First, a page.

KANSAS CITY, Kan. — The man was up ahead of me on the sidewalk, shuffling along behind a four-wheeled walker. I was returning from an early-morning walk in Kansas City, where my wife and I had traveled for a wedding.
The sidewalk where the man and I were both walking was about half a block from a senior-citizens’ home, and I guessed the man might live there.
He was a black man, short in stature and compact in build. He was dressed impeccably — black slacks, a finely checked black-and-white sportcoat, jaunty snap-cap and dress shoes. My first thought was, “He must be hot in all those clothes.” It was a typical June morning in Kansas, already 75 degrees and steamy with humidity.
He was moving along well if not fast, but I could see I was going to overtake him soon and didn’t want to crowd him with his walker on the sidewalk. I dropped into the street and kept moving.
When I was somewhat past the gentleman, he called out to me.
“Why you walkin’ in the street?” he hollered.
I stopped walking and turned to look at him.
“I just didn’t want to crowd you on the sidewalk,” I said.
I walked over to him and offered him a handshake.
“I’m Sam,” I said. “I’m down here from Minnesota to attend a wedding.”
“I’m Jesse,” he said.
His handshake was firm.
“I’ve lived in Topeka and Lawrence,” he told me. “Now I’m living here.”
He nodded toward the senior citizens’ residence, several stories tall with an expansive lawn. He was almost 92, he would tell me later.
“I go for a walk out here after every meal,” he said.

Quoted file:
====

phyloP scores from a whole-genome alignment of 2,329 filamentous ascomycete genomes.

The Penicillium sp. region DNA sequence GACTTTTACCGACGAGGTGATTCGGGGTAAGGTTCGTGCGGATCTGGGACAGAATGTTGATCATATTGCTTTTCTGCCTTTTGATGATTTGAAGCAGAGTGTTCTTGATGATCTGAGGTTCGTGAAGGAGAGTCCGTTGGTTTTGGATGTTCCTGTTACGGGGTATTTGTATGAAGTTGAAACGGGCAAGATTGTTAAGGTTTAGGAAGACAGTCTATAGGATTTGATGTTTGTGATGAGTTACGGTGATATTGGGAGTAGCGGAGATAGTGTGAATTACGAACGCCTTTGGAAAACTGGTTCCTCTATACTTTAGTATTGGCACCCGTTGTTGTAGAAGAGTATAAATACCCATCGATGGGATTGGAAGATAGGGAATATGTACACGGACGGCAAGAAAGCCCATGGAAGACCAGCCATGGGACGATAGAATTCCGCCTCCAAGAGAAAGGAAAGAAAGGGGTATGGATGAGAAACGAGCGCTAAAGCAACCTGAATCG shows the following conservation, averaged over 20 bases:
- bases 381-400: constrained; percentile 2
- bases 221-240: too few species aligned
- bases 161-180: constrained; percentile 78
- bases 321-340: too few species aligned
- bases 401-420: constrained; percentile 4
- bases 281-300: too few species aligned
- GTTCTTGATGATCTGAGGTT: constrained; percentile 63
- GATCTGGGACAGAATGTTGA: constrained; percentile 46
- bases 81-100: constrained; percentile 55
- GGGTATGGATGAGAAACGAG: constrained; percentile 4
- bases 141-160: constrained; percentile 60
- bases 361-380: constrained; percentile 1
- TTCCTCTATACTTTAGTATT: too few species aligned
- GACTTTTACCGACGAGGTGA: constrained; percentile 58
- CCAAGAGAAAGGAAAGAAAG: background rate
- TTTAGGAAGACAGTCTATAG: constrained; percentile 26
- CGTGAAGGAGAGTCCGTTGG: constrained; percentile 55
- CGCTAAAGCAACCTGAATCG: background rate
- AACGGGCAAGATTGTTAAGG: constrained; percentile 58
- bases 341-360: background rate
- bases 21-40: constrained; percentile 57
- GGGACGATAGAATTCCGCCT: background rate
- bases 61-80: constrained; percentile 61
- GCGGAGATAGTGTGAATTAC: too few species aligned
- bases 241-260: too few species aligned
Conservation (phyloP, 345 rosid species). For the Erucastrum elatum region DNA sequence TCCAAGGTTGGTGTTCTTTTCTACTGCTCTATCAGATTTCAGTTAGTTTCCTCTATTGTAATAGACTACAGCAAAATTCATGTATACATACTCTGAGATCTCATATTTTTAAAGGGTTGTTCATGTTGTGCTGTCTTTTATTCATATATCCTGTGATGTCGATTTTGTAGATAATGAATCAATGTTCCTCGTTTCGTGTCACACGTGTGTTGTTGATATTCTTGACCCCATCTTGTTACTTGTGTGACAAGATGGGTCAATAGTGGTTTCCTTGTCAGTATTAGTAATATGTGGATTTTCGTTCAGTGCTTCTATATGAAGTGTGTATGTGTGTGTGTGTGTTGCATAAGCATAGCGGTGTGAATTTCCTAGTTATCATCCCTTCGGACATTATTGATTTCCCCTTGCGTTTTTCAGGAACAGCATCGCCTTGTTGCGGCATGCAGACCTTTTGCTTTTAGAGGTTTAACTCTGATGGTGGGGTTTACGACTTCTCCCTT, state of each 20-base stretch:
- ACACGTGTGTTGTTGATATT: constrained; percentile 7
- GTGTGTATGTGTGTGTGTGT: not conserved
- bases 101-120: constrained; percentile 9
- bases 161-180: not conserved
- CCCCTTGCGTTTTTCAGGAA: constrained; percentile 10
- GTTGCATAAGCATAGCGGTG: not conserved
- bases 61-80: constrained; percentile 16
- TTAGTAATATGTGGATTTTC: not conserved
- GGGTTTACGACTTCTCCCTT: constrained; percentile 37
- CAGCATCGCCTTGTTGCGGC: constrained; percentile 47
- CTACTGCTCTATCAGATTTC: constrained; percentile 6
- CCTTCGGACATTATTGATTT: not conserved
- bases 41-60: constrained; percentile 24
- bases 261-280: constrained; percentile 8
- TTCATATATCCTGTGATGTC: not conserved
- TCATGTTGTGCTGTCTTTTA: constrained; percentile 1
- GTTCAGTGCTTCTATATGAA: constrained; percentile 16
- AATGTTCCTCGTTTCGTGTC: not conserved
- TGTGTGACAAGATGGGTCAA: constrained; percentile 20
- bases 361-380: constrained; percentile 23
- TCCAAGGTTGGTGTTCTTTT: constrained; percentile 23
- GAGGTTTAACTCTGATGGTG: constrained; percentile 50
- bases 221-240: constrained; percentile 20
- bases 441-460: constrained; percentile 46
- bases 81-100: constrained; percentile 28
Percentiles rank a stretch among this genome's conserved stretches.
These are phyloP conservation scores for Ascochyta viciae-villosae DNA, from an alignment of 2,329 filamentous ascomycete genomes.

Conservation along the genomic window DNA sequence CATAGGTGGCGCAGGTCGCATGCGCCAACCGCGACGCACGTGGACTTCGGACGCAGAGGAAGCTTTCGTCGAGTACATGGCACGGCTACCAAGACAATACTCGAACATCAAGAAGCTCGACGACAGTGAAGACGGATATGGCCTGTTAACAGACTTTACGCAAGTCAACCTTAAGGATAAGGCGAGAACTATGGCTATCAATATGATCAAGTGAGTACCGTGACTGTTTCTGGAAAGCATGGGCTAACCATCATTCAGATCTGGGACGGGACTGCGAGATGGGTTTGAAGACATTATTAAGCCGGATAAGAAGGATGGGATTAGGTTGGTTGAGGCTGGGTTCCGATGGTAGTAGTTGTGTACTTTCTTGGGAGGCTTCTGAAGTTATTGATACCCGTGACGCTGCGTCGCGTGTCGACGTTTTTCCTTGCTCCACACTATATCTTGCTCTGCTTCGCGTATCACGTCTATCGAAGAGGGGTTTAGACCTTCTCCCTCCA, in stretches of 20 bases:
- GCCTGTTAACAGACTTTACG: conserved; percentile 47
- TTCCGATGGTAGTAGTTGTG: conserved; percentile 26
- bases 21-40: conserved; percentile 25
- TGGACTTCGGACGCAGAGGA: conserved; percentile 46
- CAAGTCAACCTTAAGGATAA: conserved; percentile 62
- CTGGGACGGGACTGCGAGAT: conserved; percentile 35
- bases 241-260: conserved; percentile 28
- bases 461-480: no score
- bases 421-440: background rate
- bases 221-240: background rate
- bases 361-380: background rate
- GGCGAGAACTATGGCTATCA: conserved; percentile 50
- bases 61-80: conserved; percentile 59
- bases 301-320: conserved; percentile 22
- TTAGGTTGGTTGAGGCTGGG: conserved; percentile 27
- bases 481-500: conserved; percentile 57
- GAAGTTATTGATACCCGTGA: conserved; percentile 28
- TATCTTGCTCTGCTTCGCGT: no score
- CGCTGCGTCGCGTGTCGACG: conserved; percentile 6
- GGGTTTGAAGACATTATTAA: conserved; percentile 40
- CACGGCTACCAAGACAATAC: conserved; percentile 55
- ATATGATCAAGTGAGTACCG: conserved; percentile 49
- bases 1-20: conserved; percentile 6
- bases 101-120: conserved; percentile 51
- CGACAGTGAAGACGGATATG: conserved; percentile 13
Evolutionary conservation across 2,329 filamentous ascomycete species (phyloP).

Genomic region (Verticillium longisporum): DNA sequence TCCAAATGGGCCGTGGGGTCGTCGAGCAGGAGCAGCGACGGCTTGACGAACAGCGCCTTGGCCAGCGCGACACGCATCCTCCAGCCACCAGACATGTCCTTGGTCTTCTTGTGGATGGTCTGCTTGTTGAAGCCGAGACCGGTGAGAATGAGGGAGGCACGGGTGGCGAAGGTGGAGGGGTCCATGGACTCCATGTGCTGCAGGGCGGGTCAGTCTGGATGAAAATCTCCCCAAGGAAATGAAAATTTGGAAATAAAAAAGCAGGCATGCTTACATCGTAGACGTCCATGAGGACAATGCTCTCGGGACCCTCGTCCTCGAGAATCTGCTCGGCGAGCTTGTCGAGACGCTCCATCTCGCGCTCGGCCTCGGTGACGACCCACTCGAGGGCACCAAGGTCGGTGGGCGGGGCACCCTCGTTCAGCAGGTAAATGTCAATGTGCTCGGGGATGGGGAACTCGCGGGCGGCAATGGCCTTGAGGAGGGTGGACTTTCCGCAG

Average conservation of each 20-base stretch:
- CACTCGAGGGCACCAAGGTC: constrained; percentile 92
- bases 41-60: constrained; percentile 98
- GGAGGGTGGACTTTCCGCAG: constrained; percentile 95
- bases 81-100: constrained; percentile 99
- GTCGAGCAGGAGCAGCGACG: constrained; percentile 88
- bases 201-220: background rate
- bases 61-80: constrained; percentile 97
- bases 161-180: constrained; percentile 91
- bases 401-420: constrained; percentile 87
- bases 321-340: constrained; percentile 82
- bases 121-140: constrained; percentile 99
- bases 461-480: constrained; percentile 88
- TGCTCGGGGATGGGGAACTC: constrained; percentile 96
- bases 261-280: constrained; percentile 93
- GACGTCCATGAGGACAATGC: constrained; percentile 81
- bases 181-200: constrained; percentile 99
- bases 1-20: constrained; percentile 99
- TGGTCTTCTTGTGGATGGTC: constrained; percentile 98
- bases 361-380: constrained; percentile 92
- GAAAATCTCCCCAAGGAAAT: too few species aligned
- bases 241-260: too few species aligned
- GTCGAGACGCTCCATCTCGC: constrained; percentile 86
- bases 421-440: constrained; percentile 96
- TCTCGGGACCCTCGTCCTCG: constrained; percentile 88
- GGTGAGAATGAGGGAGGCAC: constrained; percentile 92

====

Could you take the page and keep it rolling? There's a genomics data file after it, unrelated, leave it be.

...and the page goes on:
I told him I’d once lived in Topeka, too, and that I’d graduated from the University of Kansas in Lawrence, just 40 miles down the road. With that, we were off into a 15-minute conversation.
He spoke with humility as he recounted snippets of a career in education and activism. The more he said, the more questions I asked. Later, I would confirm what he told me through my own research — and a visit to his apartment.
After graduating from then-all-black Sumner High School in Kansas City, Jesse Milan had earned his bachelor’s and master’s degrees from the University of Kansas in Lawrence. Shortly after the Brown vs. Board of Education decision, he was offered a teaching job in Lawrence. The year was 1954.
“I was the first black man hired to teach white students there,” he told me. “The Douglas County Ku Klux Klan was after me. They were trying to kill me. But the mothers of the students protected me.”
He went on to become the first African-American professor at Baker University in nearby Baldwin City, Kan., where he taught from 1970 to 2000. In 2001, the university honored him with an honorary doctor of education degree.
His apartment walls are decorated with plaques recognizing his work in fair housing, the National Association for the Advancement of Colored People, Optimist International and other organizations. A track athlete in his youth, he ran legs of the Olympic Torch Relay in 1996 and 2002, according to University of Kansas archives.
I’m not sure why Jesse had hailed me when I gave him a wide berth during my walk that morning. But I suspect he had his reasons. He doesn’t seem to be the kind of man who acts without intention.
I considered myself quite fortunate to have come across Jesse Milan that morning. The serendipitous experience reminded me, once again, that remarkable people are in our midst, but we often don’t know it unless we have the occasion and curiosity to hear their stories.